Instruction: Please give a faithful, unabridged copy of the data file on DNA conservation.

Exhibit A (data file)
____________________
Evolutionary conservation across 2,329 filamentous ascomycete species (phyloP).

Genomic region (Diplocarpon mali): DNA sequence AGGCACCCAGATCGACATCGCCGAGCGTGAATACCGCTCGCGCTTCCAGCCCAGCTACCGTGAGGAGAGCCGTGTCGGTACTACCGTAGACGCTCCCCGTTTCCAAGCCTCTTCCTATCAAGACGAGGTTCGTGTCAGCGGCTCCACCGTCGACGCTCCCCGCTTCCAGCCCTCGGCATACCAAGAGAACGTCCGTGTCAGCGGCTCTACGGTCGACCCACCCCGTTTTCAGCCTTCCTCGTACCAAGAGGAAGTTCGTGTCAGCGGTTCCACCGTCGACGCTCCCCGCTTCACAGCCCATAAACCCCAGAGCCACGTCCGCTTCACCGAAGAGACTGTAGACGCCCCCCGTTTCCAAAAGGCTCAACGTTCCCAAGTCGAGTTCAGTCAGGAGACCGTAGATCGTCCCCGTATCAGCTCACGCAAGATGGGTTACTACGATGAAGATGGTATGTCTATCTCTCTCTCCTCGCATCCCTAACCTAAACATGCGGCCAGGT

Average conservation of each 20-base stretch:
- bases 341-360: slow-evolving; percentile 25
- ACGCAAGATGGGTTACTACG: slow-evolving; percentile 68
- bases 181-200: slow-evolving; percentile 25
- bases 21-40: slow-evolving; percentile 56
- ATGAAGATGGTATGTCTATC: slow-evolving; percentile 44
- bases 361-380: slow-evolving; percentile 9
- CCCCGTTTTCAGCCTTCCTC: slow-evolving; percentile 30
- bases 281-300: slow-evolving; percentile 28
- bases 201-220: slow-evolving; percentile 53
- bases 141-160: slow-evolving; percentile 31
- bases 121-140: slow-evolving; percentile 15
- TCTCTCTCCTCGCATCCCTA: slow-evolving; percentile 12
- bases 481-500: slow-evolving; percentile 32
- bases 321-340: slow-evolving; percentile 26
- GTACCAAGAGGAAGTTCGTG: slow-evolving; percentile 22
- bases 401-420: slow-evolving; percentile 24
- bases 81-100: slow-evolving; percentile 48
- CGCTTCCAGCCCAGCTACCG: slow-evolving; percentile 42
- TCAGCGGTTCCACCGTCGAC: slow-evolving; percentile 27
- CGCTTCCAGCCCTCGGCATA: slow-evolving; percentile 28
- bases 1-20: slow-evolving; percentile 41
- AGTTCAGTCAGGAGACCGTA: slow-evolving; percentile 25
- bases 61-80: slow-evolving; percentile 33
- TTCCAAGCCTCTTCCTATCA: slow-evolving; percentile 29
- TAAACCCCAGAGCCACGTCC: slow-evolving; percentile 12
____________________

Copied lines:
Evolutionary conservation across 2,329 filamentous ascomycete species (phyloP).

Genomic region (Diplocarpon mali): DNA sequence AGGCACCCAGATCGACATCGCCGAGCGTGAATACCGCTCGCGCTTCCAGCCCAGCTACCGTGAGGAGAGCCGTGTCGGTACTACCGTAGACGCTCCCCGTTTCCAAGCCTCTTCCTATCAAGACGAGGTTCGTGTCAGCGGCTCCACCGTCGACGCTCCCCGCTTCCAGCCCTCGGCATACCAAGAGAACGTCCGTGTCAGCGGCTCTACGGTCGACCCACCCCGTTTTCAGCCTTCCTCGTACCAAGAGGAAGTTCGTGTCAGCGGTTCCACCGTCGACGCTCCCCGCTTCACAGCCCATAAACCCCAGAGCCACGTCCGCTTCACCGAAGAGACTGTAGACGCCCCCCGTTTCCAAAAGGCTCAACGTTCCCAAGTCGAGTTCAGTCAGGAGACCGTAGATCGTCCCCGTATCAGCTCACGCAAGATGGGTTACTACGATGAAGATGGTATGTCTATCTCTCTCTCCTCGCATCCCTAACCTAAACATGCGGCCAGGT

Average conservation of each 20-base stretch:
- bases 341-360: slow-evolving; percentile 25
- ACGCAAGATGGGTTACTACG: slow-evolving; percentile 68
- bases 181-200: slow-evolving; percentile 25
- bases 21-40: slow-evolving; percentile 56
- ATGAAGATGGTATGTCTATC: slow-evolving; percentile 44
- bases 361-380: slow-evolving; percentile 9
- CCCCGTTTTCAGCCTTCCTC: slow-evolving; percentile 30
- bases 281-300: slow-evolving; percentile 28
- bases 201-220: slow-evolving; percentile 53
- bases 141-160: slow-evolving; percentile 31
- bases 121-140: slow-evolving; percentile 15
- TCTCTCTCCTCGCATCCCTA: slow-evolving; percentile 12
- bases 481-500: slow-evolving; percentile 32
- bases 321-340: slow-evolving; percentile 26
- GTACCAAGAGGAAGTTCGTG: slow-evolving; percentile 22
- bases 401-420: slow-evolving; percentile 24
- bases 81-100: slow-evolving; percentile 48
- CGCTTCCAGCCCAGCTACCG: slow-evolving; percentile 42
- TCAGCGGTTCCACCGTCGAC: slow-evolving; percentile 27
- CGCTTCCAGCCCTCGGCATA: slow-evolving; percentile 28
- bases 1-20: slow-evolving; percentile 41
- AGTTCAGTCAGGAGACCGTA: slow-evolving; percentile 25
- bases 61-80: slow-evolving; percentile 33
- TTCCAAGCCTCTTCCTATCA: slow-evolving; percentile 29
- TAAACCCCAGAGCCACGTCC: slow-evolving; percentile 12